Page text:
I am a consultant for a financial software company. I teach our clients how to configure and use the system they’ve bought from us. I’ve done this for just about four years. By now, I know what I’m doing and could – if I was so inclined – walk into a session having done only a cursory review of the session agenda we provided them. But I don’t.
Before every session, I always review the agenda. I don’t do this to review functionality or to satisfy a need to feel over-prepared. I do this review to create a mental roadmap for the session, an outline of how each point relates to the next. Every client is different and will use this system in different and unique ways. As a result, my session will be most effective if it is tailored to their specific needs. I call this process “finding the story.”
The story is the narrative I’ll use to anchor our discussion for the entire day. It is a framework for what we’ll accomplish. It is also almost always rewritten on-the-fly.
Things change. Once we start talking about a particular topic, I often find that something I thought wasn’t going to be important really is, or something I thought would be critical isn’t a concern at all. Within the first hour or so of every session I will have certainly gone off-script. In fact, it’s the days where I stay on-script for a while that make me uncomfortable…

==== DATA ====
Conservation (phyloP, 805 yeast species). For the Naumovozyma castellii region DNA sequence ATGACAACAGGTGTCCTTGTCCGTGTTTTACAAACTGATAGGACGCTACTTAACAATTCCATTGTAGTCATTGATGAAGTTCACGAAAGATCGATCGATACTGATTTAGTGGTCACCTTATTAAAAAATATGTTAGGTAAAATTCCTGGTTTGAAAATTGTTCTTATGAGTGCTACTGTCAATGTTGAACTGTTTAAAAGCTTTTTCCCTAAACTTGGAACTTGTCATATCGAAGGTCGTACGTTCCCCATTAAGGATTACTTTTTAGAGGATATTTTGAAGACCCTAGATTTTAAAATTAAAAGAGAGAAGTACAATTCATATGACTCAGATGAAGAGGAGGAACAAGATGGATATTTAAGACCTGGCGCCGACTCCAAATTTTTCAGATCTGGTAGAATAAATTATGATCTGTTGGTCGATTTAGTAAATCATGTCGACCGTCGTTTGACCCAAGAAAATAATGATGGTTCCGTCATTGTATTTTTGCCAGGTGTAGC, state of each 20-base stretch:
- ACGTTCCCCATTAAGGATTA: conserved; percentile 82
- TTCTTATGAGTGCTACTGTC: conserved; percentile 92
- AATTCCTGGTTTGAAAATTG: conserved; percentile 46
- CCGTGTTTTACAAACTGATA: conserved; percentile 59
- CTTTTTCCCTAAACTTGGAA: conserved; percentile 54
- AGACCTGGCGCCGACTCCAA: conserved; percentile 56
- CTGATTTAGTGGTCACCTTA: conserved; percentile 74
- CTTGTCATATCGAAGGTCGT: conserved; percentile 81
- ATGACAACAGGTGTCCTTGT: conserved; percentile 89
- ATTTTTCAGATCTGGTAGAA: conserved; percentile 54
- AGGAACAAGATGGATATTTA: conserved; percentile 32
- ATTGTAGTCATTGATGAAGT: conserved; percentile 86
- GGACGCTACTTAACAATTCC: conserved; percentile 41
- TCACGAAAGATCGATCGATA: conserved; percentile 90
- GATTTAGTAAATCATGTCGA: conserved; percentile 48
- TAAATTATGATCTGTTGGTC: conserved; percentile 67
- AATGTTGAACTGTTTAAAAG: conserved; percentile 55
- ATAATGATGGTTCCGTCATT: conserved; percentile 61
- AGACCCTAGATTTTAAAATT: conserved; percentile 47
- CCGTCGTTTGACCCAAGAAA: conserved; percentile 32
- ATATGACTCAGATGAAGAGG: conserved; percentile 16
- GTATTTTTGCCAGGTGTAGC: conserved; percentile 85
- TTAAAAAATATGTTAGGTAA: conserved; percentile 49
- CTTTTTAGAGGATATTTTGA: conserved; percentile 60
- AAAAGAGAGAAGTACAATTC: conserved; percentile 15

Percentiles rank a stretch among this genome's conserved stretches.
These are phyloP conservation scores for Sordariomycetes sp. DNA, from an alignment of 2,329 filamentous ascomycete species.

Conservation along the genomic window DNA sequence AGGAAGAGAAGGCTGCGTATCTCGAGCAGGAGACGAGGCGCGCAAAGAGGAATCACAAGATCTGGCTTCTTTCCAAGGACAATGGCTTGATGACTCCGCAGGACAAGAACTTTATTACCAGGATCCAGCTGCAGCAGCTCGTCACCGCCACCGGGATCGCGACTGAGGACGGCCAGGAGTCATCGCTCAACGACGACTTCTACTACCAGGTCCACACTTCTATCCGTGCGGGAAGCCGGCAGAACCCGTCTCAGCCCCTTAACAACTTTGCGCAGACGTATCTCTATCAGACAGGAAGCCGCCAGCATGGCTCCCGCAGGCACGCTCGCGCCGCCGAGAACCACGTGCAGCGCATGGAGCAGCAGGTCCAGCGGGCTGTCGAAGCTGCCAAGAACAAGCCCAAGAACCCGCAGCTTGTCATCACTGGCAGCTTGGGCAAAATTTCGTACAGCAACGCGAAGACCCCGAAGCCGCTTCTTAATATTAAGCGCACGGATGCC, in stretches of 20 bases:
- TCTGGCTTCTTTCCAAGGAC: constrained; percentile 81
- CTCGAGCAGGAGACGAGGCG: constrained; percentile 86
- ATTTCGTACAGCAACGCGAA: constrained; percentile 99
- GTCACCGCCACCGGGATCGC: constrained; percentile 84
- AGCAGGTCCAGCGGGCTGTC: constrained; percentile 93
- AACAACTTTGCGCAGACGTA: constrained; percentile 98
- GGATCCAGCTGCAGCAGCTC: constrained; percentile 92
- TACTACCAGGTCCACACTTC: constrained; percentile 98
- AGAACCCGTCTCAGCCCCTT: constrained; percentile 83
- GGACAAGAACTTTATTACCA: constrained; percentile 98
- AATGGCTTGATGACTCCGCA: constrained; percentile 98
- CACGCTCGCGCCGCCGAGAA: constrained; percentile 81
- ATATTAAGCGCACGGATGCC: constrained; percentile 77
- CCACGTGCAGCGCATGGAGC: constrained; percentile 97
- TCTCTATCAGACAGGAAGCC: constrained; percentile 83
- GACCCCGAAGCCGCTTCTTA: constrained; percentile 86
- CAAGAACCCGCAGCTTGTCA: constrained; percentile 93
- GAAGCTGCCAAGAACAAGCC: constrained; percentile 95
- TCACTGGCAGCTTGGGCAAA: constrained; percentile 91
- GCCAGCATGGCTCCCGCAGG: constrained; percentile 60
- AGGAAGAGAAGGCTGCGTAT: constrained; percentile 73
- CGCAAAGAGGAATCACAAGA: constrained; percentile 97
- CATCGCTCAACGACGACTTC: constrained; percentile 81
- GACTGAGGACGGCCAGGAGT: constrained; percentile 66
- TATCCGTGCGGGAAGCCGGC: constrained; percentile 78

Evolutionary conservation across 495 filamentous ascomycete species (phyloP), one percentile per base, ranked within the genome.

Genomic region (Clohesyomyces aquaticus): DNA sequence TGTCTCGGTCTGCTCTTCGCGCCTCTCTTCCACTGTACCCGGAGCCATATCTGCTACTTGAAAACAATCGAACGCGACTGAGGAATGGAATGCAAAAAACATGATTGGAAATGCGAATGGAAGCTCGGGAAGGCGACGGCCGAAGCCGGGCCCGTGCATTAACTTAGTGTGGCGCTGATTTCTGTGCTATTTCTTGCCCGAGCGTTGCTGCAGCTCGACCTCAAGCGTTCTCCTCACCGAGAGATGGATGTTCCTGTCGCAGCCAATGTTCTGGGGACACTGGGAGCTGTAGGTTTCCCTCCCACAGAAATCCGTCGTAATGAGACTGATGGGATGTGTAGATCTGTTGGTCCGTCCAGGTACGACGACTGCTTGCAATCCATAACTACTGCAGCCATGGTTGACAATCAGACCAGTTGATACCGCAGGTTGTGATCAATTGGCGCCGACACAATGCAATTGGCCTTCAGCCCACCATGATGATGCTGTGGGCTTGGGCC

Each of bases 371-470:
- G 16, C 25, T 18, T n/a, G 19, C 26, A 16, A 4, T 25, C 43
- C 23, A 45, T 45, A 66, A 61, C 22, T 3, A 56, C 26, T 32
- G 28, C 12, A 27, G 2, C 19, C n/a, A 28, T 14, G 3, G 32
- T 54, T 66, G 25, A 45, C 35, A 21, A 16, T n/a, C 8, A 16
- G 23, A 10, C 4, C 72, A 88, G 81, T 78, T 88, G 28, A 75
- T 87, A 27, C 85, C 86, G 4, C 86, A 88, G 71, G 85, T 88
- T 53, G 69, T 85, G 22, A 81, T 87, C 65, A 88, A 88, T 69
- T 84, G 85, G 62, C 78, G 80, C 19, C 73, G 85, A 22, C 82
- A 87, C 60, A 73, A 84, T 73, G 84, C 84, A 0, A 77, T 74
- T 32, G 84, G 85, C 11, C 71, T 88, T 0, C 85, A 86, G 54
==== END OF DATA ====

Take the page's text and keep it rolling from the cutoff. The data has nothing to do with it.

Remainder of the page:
So why do I bother finding the story in the first place, knowing that it will be rewritten almost immediately? Because it provides a starting point and the biggest hurdle is often getting going in the first place. Because it provides a coherent structure and making a change to a coherent structure is easier than making up a new one from scratch, especially when under pressure. Because the story isn’t a set of rigid constraints, but rather a dynamic narrative that can be adapted to meet changing needs.
Recently, I’ve started thinking of goals in the same way. For too long, I thought of GOALS (yes, usually in capital letters) as specific, usually substantial, milestones on a journey from here to there. They were things you either achieved or missed. The only way they could be changed was if you abandoned them – and your target destination – completely.
Now, though, I’m seeing things differently. I no longer see goals as a rigid set of accomplishments or milestones. Instead, I see them as points in the dynamic narrative of my life. They are the way I define my story. As I go, this story will change, and so the underlying goals will change with it. But along the way, they’ll provide that dynamic framework for getting starting, making changes, and seeing how far along I’ve come. And that’s a story I can get behind.
See you at the finish line!
-The Jack of Spades